Friday afternoon at WonderCon saw the creators of “Groo the Wanderer” Sergio Aragonés and Mark Evanier hosting their annual “Sergio & Mark Show” at the Moscone South Center in downtown San Francisco. The panel began with Evanier showing off his Groo computer wallpaper as people filed in. As people waited for Aragonés, Evanier walked the audience through the icons on his desktop and threatened to start a game of computer Solitaire.
After waiting a few minutes, Evanier called Sergio: “Hi, Sergio, it’s Mark. The panel is much more entertaining without you.” The friendly banter would continue all throughout the panel, and Aragonés walked into the room just as Evanier was trying to determine how far away his co-host was.
Aragonés: “Oh, show the porno stuff!”
As Aragonés settled into his seat, Evanier noted that he was worried that Aragonés might’ve missed their annual panel; Evanier himself was absent from last year’s “Sergio & Mark Show” as he was hospitalized at the time. Aragonés jokingly sighed and said, “That was so nice…”
As the panel began in earnest, the topic switched to the status of Groo projects:
- Evanier has completed a script for the “Groo the Wanderer” movie and Aragonés has completed artwork for the movie, but further progress is currently tied up in negotiations.
- A Groo/Conan crossover has been in the works and all involved have been supportive and enthusiastic. Editor Bill Stout was hospitalized for a while (he’s fine now), and a new editor has come onboard, bringing the project back to square one.
- Dark Horse wanted to reprint “Groo the Wanderer” collections in a digest-sized format, but Aragonés and Evanier objected, as they felt the art wouldn’t work as well in a smaller format. They announced that Dark Horse will continue to publish the collections in the trade paperback format, with the next volume being named “The Groo Parade.”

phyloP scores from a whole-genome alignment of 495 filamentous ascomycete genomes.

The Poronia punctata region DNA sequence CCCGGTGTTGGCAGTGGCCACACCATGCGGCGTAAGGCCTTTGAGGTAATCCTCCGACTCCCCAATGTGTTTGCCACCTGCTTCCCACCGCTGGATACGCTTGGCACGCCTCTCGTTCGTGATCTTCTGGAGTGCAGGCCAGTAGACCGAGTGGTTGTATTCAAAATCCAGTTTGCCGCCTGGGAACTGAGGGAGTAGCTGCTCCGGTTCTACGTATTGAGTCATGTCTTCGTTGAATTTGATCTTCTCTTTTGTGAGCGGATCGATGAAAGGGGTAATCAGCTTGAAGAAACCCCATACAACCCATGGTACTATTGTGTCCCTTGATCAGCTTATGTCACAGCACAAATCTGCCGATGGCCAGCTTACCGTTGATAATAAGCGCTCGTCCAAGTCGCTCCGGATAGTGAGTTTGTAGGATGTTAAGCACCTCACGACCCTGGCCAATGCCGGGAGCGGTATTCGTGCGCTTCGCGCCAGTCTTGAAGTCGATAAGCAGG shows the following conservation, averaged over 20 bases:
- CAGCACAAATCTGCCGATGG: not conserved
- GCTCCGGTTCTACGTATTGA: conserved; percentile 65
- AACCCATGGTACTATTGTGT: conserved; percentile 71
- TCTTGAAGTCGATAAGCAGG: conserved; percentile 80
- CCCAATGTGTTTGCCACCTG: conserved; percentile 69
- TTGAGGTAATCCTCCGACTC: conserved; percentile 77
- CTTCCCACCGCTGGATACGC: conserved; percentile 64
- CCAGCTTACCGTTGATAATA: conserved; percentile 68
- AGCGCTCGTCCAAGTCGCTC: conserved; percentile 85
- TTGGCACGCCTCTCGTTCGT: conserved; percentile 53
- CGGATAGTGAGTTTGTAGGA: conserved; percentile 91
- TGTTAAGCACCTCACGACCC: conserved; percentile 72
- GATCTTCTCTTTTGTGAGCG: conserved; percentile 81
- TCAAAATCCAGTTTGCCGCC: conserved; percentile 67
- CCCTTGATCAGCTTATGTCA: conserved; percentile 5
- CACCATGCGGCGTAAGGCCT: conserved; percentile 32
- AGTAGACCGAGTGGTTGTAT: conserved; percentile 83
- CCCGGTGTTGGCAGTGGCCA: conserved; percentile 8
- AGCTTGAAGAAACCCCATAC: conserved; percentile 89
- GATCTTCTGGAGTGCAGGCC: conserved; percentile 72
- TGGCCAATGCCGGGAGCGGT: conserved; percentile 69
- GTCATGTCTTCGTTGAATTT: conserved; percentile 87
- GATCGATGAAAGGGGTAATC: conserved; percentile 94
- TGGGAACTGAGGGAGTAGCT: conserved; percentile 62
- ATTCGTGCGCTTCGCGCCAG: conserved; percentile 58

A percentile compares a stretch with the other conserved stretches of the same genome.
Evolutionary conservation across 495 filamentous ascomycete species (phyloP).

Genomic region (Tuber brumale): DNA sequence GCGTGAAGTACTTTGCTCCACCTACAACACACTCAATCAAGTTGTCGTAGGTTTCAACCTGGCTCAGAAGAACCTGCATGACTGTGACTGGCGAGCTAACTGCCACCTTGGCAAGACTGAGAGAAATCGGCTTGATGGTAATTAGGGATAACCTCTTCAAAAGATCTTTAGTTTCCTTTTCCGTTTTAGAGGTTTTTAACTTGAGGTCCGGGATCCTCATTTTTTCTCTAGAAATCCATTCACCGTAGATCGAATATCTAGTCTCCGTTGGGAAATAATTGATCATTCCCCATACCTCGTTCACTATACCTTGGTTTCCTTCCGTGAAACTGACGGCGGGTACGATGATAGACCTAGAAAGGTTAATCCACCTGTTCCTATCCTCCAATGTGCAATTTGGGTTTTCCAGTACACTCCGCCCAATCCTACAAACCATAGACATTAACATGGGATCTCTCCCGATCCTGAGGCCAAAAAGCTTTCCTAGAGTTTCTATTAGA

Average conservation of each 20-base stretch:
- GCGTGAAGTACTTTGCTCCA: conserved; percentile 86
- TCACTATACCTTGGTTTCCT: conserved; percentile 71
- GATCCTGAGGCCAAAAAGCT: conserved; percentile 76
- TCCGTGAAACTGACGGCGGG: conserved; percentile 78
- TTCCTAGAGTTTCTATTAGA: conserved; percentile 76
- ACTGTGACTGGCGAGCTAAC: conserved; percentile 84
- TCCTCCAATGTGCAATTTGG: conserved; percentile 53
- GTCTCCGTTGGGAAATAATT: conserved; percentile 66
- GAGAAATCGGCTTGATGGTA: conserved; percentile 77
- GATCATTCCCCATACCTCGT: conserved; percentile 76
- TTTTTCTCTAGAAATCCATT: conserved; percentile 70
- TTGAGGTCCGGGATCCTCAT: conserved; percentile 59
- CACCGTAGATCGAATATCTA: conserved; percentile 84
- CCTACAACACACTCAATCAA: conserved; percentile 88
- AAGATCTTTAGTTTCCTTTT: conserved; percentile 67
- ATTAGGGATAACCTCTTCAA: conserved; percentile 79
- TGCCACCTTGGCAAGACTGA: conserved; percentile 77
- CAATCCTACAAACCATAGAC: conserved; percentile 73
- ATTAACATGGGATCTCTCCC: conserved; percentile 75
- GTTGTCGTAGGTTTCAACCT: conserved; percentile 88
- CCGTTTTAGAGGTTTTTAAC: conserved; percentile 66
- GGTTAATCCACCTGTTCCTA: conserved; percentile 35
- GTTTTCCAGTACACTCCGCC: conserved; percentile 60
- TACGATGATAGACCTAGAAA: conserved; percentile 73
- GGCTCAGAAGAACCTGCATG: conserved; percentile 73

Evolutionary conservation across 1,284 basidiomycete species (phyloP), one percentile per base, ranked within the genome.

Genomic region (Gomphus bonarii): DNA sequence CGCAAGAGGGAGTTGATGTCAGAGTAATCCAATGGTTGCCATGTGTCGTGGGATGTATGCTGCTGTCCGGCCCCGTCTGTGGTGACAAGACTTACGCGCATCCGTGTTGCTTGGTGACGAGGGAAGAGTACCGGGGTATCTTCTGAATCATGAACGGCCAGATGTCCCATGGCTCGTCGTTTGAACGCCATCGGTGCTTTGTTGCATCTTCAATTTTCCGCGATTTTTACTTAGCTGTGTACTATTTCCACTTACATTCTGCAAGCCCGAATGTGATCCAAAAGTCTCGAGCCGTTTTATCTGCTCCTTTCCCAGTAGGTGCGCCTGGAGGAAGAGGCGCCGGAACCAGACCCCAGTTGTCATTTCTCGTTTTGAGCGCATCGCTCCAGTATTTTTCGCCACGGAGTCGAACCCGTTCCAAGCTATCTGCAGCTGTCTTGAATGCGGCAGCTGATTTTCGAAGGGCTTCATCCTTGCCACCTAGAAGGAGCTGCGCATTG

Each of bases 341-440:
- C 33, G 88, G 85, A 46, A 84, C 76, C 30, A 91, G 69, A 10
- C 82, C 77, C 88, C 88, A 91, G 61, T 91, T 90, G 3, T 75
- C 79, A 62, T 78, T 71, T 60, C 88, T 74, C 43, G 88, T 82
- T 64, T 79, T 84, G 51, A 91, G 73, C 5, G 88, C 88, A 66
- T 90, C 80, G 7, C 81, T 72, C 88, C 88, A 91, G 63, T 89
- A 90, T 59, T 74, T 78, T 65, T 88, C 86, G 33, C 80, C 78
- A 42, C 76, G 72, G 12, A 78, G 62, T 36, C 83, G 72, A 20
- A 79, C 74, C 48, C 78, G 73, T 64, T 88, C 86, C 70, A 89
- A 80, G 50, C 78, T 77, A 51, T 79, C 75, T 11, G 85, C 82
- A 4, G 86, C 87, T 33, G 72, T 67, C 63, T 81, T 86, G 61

- Dark Horse will also collect “The Mighty Magnor,” a superhero book the two did for Malibu in the early ’90s. According to Aragonés, Malibu originally approached the duo with a proposal to create a superhero that could translate into a video game property – not exactly the duo’s normal approach. The two put together a fun book that wasn’t quite what Malibu had in mind, but the company put together a marketing push, even flying Aragonés to Philadelphia to sell signed copies of “The Mighty Magnor” #1 on QVC! Long out of print, this new collection was prompted after Dark Horse Editor Diana Schutz read a Spanish collection of these issues. Evanier joked that he hopes that this collection will help reduce the number of questions he gets about his Magnor vanity plates.
With the updates out of the way, Evanier launched into a slideshow showcasing old strips, Aragonés’ penchant for paella, Groo’s censored rear-end, and celebrations at both the Comic Art Professionals Society and the National Cartoonists Society showcasing Aragonés’ career.
Asked, “How do you work together,” the two laughed and recalled a story where they were eating dinner at a Chinese restaurant and got the same fortune out of each of their fortune cookies – it was at that point that they decided they’d been working together too long! Evanier explained that everything the two create is designed to amuse each other first and foremost, and that it’s great other people find it entertaining.
Discussing the “Groo the Wanderer” movie, the two explained that they held out on deals until they could have creative control over the movie; the two are really happy about the story they have, but there is no definite timeline regarding when the film will be made. Director Rob Minkoff (“Stuart Little,” “The Haunted Mansion”) is currently working on another feature which will be completed before any work on “Groo the Wanderer” can begin.
Talk briefly turned to Evanier’s Jack Kirby biography, which he split into two projects. The first of the two books is scheduled for an October 2007 release, with a longer-form project to emerge in the next few years.
Aragonés discussed his art appearing in the Weekly World News tabloid. The focus of the tabloid has shifted from weird news to humor, and the editors approached Aragonés at New York Comic-Con last year. Aragonés contributes one drawing on a weekly basis, and and these drawings will most likely be collected at some point in the future.
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